Table 1

Decision-making principles of choice architecture included in the scenario-based questionnaire

Anchoring biasPeople tend to rely heavily on the first piece of information, or ‘anchor’, when making decisions.
Compromise effectA less ‘attractive’ or less preferable choice increases the attractiveness of another, alternative choice.
Default effectThe ‘default’ is the result when no explicit decision for an alternative option is made.
Framing effectPeople tend to prefer certainty in a gain frame (ie, saving lives) and uncertainty in a loss frame (ie, losing lives).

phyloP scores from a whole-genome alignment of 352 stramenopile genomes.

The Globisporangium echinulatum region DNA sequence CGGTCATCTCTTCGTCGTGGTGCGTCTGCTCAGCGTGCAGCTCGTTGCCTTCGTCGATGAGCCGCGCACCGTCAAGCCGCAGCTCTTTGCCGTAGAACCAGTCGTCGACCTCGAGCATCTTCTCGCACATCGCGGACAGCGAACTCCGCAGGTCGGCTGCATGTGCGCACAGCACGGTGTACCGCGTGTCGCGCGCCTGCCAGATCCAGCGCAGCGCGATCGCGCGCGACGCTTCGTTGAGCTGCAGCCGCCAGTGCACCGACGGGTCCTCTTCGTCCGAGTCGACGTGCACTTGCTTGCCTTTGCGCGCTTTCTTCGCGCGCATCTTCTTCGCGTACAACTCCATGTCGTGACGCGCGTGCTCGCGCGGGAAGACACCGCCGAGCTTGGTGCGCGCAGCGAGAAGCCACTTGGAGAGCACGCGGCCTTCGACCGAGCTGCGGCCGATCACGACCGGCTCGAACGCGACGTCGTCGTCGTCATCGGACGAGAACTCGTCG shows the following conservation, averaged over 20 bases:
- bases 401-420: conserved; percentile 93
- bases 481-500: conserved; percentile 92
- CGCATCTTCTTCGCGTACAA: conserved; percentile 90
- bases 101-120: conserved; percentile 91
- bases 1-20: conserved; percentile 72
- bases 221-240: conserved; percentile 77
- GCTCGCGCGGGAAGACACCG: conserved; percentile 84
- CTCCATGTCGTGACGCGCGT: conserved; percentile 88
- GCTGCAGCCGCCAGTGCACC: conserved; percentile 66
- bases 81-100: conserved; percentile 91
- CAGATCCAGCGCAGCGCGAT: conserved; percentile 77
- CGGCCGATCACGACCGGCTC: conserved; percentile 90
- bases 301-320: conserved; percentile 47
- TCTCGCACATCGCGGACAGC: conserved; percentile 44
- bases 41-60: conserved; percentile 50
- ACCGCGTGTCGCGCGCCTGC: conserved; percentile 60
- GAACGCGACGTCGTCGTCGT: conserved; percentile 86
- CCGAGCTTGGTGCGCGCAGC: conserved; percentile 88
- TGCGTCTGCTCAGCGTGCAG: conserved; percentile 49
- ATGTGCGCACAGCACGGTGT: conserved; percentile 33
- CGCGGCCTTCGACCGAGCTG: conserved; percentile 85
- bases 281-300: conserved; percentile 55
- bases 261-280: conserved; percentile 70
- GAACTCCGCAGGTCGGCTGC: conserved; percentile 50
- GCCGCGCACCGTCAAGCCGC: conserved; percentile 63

Habit formationPeople tend to adhere to their routine activities and resolutions if they engage them on a regular basis.
Multiple alternatives biasA multiplicity of options may lead to significant conflict and uncertainty, resulting in lack of a decision or a response of ‘I don’t know’ or ‘let me get another opinion’.
Relative risk biasPeople tend to interpret relative risk differently when presented as percentages and when presented as ratios. People often interpret ratios more strongly than percentages.
Social normsRules or behaviours that are considered socially acceptable by a cohort or group. It is understood by all members of the group that they should abide by these norms.